Carl Bass, Former Autodesk CEO


Cool Tools Show 143: Carl Bass

Our guest this week is Carl Bass. Carl has been designing and making buildings, boats, sculpture, and machinery for the last 40 years. He is the former CEO of Autodesk and now spends his time researching the boundaries of digital fabrication in his shops in Berkeley and with a number of companies he’s working with.

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Show notes:

Shinto Saw Rasp ($18)
“I’ve spent a lot of time sanding, and grinding, and filing, and rasping wood, and then sometimes you just come along the perfect tool. In this case, my Shinto rasp. It’s inexpensive, a cleverly made tool, and it works perfectly. ..The cool thing about it, it’s got like a coarse and a fine side, and they really are different, and it’s sharp as could be, so it actually cuts wood. Compared to all the crappy files, first of all which mostly are made for metal that people use, and all the rasps that aren’t really sharp, this thing really cuts wood. I just used it on this canoe I’m building for soft wood. I’d used it before on this gigantic sculpture I did out of ash. If anyone’s ever tried to carve ash and particularly the end grain, it’s really hard and this thing was perfect.”

Decimal tape measure ($11)
“I found a decimal inch tape measure. It is like the bridge for me between my world of computer control tools and the world that I normally live in. Over the last decade, more and more of my tools are either numerically controlled or computer numerically controlled. For example in my wood shop, I have a planer where I press in 2.35 inches. I’d like to be able to measure that as opposed to going 0.0625 is a 16th of an inch or whatever it is. So, this is the nice thing. There’s not many of them out there. I just bought a handful of them because they really are this perfect bridge between the digital world and the analog world.”

Dewalt Trigger Clamps
“[These] squeeze clamps are made by DEWALT. They have them in Home Depot in a variety of sizes and what I really like about them, they do two things. One is you can use them as just a clamp, and for plastic clamps with just a metal rod. They apply a surprising amount of pressure. The second thing that they do is they’re easily reversible and you can use them to push. People first go, ‘When do you need a clamp to push?’ I just finished planking a strip canoe and most of the job there is actually pushing as opposed to pulling things together. You get a hard surface and you push against it. So, I use it on planking this whole canoe. I have a water jet where I often do it. When you want to push things apart, it’s good for that. So these DEWALT clamps, they’re reasonably prized but they are totally versatile and useful.”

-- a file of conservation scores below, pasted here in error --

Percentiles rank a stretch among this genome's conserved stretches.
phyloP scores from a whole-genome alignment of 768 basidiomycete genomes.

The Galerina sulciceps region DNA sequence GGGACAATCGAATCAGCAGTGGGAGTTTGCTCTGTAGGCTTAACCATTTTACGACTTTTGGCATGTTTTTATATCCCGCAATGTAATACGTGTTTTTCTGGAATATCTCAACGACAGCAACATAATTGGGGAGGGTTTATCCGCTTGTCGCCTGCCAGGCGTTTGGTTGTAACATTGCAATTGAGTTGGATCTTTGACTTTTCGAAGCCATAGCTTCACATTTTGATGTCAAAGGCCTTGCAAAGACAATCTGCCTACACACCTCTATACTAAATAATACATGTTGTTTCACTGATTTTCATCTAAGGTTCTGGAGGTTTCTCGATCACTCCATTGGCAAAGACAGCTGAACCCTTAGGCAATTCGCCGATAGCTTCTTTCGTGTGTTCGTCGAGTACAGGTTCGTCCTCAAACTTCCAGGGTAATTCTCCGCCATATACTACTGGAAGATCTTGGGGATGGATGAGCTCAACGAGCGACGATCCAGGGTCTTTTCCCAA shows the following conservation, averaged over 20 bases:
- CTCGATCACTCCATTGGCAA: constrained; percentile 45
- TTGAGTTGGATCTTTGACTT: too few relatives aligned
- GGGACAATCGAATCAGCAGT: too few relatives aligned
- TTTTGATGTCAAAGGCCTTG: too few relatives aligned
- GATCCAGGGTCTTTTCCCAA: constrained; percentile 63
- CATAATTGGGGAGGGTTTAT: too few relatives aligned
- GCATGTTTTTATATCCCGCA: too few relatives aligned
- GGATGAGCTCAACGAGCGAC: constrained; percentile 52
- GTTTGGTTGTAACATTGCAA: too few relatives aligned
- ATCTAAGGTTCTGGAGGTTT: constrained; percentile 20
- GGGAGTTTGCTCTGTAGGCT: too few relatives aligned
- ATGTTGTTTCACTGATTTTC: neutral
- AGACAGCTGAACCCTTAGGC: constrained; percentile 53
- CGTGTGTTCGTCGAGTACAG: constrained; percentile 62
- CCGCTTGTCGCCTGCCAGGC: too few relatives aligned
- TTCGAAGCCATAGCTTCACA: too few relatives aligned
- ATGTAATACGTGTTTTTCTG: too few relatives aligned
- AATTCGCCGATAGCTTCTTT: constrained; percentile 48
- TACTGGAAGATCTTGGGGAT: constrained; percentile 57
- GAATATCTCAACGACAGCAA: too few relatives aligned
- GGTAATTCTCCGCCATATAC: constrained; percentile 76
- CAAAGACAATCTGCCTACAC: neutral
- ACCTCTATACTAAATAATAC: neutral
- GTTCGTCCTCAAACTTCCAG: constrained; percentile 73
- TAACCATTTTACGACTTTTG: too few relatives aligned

Also mentioned:

dreamcatcher metal chair 1
Homemade metal 3D printer
“A couple of years ago, I started looking at metal 3D printing. I printed a bunch of stuff in plastic, but generally I wasn’t interested in more plastic crap, but I had a lot of need for more metal. I was doing more and more things with crazy organic shapes, and a bunch of us had this idea that a MIG welder is really just like FDM 3D printing machine. It puts down liquid metal and then it solidifies, and that if you were able to control it, you could actually use it as a 3D printer. So I built a machine, kind of a gantry with a bunch of servos in a computer, and I can now print things out of metal. The point is you have a welder that just runs around and lays down material and builds forms, but the more general principle is in this age in which things like motors, and servos, and microprocessors are relatively inexpensive, people should start thinking about not just building old fashioned jigs and fixtures, but you can start building things where you have microprocessors controlling them for any of the things you want to do. I think we still rely on doing things the old way and in some case it’s good, but there are lot of things you can go out and make way more precise easily.”

Plastic Center Finder ($7)

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